Philosophy through children’s books

Today was a pd day at school (professional developement) which meant that I had to work, but there were no students. We had a presentation on how to have philosophical discussions with kids. I was kind of skeptical at first, because the children I work with are ages 6 to 9. How can you have a philosophical discussion when they’re always saying “That’s not fair”, no matter what the subject is?

However, I was pleasantly surprised. We were told to start with children’s books, and go from there. This was very interesting to me because I think most adults could benefit from reading more children’s books.

One was about a duck and a rabbit who are next door neighbors, yet never stop to say hello. They see each other in the morning and in the evening, but don’t talk to each other. It’s called Si près, which translates to So close. It’s about how they could be friends, but they’re not. It ends with pictures of what it would be like if only they stopped and talked.

This was interesting to me because since I have started blogging, I’ve been connecting with people all over the world, yet I have never met my neighbors. I live my life, they live theirs. We live side by side, but never connect. I think, unless you live in a small town, like where I grew up, this is true for many people. We are all so close, yet so far apart.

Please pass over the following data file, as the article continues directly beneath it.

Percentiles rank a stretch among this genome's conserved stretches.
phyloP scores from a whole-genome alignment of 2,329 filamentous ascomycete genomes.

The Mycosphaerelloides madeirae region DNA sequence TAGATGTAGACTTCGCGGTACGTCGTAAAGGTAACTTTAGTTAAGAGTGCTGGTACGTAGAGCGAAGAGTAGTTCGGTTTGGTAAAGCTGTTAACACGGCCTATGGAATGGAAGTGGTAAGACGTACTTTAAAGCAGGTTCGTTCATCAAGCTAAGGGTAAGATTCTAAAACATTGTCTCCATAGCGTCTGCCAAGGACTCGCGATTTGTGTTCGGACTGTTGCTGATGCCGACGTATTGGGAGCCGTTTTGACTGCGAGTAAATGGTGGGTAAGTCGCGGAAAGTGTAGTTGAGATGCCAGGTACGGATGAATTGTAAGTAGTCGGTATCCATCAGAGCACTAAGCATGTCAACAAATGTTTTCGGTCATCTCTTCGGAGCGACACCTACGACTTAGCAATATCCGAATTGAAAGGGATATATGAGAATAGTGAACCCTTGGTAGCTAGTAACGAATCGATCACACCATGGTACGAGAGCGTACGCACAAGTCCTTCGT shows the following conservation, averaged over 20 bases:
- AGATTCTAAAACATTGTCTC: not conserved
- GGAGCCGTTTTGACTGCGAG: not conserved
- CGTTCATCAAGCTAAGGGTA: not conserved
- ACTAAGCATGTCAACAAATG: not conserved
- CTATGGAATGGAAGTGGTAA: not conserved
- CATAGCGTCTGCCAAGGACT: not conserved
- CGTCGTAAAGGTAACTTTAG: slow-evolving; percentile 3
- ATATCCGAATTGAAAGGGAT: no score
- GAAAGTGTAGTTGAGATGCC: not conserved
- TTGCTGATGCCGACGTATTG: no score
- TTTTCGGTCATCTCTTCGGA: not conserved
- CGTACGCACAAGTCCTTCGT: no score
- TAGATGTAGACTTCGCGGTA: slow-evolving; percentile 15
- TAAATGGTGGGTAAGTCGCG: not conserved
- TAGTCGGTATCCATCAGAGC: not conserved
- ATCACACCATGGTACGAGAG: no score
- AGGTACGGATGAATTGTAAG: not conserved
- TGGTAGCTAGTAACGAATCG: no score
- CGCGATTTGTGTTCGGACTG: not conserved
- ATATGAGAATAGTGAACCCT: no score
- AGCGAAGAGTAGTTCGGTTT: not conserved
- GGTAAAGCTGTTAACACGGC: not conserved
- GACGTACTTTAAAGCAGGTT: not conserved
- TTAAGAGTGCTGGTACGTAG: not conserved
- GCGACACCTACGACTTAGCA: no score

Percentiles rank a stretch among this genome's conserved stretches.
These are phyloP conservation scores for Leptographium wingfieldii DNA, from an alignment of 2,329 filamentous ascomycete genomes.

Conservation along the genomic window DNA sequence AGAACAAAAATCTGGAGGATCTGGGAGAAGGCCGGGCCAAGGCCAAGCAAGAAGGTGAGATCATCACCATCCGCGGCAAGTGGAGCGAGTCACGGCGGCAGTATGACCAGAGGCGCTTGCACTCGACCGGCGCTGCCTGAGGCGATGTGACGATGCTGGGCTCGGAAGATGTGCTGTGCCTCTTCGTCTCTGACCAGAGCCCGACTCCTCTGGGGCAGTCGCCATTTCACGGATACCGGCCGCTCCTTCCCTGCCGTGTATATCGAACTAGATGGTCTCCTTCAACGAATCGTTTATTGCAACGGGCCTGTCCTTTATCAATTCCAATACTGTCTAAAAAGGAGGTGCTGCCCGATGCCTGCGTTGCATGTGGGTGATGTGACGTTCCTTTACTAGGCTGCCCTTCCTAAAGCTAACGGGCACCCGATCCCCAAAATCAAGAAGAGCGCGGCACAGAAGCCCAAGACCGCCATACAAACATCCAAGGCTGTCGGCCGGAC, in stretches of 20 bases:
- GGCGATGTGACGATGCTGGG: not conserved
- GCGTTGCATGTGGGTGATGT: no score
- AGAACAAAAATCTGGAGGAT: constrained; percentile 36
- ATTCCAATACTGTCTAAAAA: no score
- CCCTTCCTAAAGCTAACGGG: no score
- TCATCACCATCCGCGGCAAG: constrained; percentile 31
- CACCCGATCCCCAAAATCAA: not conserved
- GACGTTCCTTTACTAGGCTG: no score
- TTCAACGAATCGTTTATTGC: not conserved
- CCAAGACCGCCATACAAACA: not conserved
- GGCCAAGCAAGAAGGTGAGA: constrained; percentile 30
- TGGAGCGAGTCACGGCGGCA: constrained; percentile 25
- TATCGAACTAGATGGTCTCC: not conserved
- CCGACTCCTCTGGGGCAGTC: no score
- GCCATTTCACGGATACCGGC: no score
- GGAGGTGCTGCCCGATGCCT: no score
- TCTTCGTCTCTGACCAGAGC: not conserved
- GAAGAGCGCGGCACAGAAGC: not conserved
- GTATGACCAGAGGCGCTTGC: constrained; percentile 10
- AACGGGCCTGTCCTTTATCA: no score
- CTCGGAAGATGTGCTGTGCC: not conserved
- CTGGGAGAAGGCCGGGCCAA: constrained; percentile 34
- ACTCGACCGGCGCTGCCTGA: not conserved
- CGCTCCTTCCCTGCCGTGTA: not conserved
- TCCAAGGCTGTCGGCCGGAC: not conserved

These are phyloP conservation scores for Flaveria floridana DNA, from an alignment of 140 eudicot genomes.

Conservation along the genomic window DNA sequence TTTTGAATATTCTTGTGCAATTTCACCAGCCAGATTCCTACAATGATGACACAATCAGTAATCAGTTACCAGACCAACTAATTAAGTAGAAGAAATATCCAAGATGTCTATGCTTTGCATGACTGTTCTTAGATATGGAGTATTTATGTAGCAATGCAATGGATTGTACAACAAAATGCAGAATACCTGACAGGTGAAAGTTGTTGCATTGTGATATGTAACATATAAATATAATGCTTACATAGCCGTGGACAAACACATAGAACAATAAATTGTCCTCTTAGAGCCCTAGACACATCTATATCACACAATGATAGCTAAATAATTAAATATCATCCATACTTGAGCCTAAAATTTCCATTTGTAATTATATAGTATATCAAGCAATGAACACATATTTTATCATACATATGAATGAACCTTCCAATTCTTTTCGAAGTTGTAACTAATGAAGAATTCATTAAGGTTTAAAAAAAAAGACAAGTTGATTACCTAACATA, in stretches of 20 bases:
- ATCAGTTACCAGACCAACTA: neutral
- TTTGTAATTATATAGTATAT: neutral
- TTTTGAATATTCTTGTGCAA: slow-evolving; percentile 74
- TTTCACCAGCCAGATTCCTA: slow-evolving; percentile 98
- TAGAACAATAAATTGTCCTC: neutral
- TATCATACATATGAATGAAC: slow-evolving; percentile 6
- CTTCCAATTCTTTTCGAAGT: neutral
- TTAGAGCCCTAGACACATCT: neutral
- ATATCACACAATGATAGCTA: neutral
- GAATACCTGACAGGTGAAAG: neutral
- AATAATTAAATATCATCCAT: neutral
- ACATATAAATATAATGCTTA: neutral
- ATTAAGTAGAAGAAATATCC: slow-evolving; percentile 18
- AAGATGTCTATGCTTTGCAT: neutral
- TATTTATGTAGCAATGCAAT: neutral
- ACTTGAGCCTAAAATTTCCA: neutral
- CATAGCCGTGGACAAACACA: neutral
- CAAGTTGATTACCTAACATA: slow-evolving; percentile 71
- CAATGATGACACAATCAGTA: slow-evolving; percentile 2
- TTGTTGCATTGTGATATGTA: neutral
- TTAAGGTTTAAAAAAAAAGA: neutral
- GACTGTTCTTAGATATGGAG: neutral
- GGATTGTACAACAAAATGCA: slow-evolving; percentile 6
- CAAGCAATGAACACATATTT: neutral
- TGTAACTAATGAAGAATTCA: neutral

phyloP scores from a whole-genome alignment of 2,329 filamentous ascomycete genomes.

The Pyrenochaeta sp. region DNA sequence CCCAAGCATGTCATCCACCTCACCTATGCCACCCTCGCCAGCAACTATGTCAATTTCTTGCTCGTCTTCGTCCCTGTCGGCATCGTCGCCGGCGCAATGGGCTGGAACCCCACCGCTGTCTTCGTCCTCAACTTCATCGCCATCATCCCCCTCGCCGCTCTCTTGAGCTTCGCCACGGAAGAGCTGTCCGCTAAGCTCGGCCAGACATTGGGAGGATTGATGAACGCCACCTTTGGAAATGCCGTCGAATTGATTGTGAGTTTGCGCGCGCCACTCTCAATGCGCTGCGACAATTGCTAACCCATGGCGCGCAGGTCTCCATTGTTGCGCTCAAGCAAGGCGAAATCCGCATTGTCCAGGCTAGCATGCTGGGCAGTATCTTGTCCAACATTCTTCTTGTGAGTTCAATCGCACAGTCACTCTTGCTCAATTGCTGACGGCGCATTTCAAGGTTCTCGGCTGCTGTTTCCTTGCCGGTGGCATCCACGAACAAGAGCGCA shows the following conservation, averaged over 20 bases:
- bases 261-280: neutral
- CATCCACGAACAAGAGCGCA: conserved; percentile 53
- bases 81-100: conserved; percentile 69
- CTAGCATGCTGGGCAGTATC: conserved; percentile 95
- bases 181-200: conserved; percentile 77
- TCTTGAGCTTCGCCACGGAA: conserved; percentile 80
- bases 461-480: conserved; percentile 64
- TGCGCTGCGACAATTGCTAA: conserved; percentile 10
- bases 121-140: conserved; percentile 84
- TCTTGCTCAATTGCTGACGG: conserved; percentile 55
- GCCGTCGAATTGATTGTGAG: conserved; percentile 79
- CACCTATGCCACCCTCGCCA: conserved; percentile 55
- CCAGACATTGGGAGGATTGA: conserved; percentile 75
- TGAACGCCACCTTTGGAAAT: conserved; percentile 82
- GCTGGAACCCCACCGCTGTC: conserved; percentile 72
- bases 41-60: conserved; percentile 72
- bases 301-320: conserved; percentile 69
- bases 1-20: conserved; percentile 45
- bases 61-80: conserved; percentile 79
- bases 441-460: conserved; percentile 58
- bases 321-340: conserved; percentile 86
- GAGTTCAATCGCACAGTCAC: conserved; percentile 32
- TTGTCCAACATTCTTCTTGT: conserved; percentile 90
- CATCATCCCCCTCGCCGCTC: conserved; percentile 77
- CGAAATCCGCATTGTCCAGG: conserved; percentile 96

Another book that I liked was about life and death, which can be a heavy subject with kids. However, this story was about two little boys who find a bug. They’re very happy and look it up on the Internet to find out more about it. They are very sad to learn that it only lives for one day. They decide to give it the best day they can think of, so they play pirates, go to the circus, watch a movie, etc. At the end, the bug dies and they are sad, but happy it had a good life.

We had to come up with philosophical questions to ask the kids after reading this book. We decided on these:

– Why is there death?

– Why is there life?

– What is beauty? (The boys find their bug beautiful.)

– What makes a good life?

– What’s more important, a good life or a long life?

I am looking forward to discussing this with my students, because although they are small, they are capable of very interesting thoughts and reflexions (other than, “That’s not fair!”) They often will see things that adults miss. I find these questions very interesting for adults as well.

When I was in college, I had to take philosophy classes and I did not appreciate it at all. I couldn’t really understand what it was all about, and it never really interested me. I’m very happy I can now start looking for answers to life’s questions between the pages of children’s books. Stop and read one, you never know what you will discover!

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One thought on “Philosophy through children’s books

  1. lynne says:

    Great post, Emsly got a ton of books from Suzanne and Brooks before he was even born, so I look forward to being able to use them in such a way. My favorite kids book that he got is Chester the cat and I believe that you recommended it.

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